At the age of 18, Irwin joined the Army and entered pilot training, but never faced combat. He remained at Keesler Army Air Force Base in Biloxi, Mississippi for the duration of his enlistment. Harry visited his son once when Irwin was about to fight for the base championship. Irwin told his father he couldn't arrange a dinner with the base officers when Harry asked. A few days later Irwin was ordered to report to the Colnel's office. While he wondered what he had done wrong, his father appeared, having somehow arranged an Army limo from the train station, and dinner with the officers. Decades later, Irwin marveled at how his father could make everyone like him.

After his Army service, Irwin graduated from Bates College in 1948, and began working at DC Comics. He would work his way through the company. Irwin would work in the production department, readying the pages for printing. Jack Liebowitz would also assign Irwin to take over his father's duties in distribution. As Irwin became an adult himself, and entered his father's world, Harry Donenfeld was retreating. The years of hard living, and the pressures of a wife and mistress, were beginning to take its toll. Plus, Jack Liebowitz may have wanted Harry to fade into the background, and take his old mob history with him.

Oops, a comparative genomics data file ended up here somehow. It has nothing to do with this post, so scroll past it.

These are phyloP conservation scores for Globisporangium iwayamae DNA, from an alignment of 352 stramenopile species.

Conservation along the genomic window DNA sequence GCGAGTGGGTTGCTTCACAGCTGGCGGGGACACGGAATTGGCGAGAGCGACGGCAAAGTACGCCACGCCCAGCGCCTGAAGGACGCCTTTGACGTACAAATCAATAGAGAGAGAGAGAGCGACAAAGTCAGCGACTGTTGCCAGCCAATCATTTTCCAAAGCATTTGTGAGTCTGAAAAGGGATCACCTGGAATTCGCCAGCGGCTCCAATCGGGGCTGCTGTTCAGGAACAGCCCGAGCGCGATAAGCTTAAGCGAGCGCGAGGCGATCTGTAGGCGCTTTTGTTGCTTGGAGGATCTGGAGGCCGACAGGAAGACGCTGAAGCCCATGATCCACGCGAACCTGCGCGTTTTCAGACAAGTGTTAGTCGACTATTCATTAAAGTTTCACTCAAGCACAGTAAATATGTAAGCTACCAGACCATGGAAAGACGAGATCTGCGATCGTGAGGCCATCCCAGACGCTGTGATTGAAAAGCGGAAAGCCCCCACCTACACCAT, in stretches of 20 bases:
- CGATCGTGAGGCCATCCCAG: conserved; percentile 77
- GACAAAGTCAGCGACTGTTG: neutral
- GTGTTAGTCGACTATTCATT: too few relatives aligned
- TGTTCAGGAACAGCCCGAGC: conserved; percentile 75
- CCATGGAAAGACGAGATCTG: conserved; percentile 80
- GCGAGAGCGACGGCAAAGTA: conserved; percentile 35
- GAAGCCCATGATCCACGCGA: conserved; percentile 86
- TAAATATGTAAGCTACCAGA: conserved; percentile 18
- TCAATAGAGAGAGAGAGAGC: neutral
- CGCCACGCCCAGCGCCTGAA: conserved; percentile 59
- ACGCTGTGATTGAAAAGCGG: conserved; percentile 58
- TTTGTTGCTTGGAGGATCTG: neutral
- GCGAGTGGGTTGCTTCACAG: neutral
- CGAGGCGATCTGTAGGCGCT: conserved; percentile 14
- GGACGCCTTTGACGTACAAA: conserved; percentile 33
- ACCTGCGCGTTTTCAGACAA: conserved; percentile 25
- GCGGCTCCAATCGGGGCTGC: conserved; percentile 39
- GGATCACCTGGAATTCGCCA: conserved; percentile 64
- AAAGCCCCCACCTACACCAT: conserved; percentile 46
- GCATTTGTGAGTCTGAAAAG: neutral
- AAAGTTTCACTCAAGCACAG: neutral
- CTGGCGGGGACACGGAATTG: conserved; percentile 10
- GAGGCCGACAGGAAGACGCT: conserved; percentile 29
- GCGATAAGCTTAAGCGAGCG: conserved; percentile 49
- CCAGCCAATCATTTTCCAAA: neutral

Irwin would eventually become head of the editorial department. He would leave the daily realationships with writers and artists to the individual editors. His concentration was gathering sales information from Accounting, studying trends, and deciding what boosted sales. Irwin's concentration was on the covers. He left the editors to worry about the content, and tried to figure out what on the covers would hook readers, from colors to dinosaurs or apes. Eventually, he put a limit on how many times apes could appear on the cover. One of his more infamous ideas was the checkerboard that appeared on DC titles in the mid-1960's (I remember them from my own childhood).

Irwin was involved in the development of the DC title Showcase, during a time when the comic book publisher struggled to stay in business. The title would play a key role in the birth of the silver age of comic books, giving birth to, among others, the Flash, Green Lantern, and Lois Lane's own title. Around 1964, Irwin signed a distribution deal with a small publisher who had gotten the rights to publish a fan magazine about a British music group. It was published soon after their appearance on the Ed Sullivan Show, and the group's name was, of course, The Beatles. As part of management, Irwin held the company view of the ongoing legal battle with Jerry Siegel over the rights to Superman.

In 1967, DC Comics was bought by Steve Ross, who owned Kinney Services. Irwin left the company in 1968. He felt promises were made to him that were not kept. He left the comic book industry entirely, bought a marina in Westport, Connecticut, and published a boating magazine. Irwin and his wife, who I could find no information on, had six children, Rita Lynn (a real estate agent who died on November 24, 1990 in Kissimmee, Florida), Amy, Mimi, Ben, Harry and Luke. Luke was the son I mentioned in episode #113, the Curt Swan Toast, about the sketch he received from the Superman artist.

Next episode Superman On The Cover Of Time Magazine!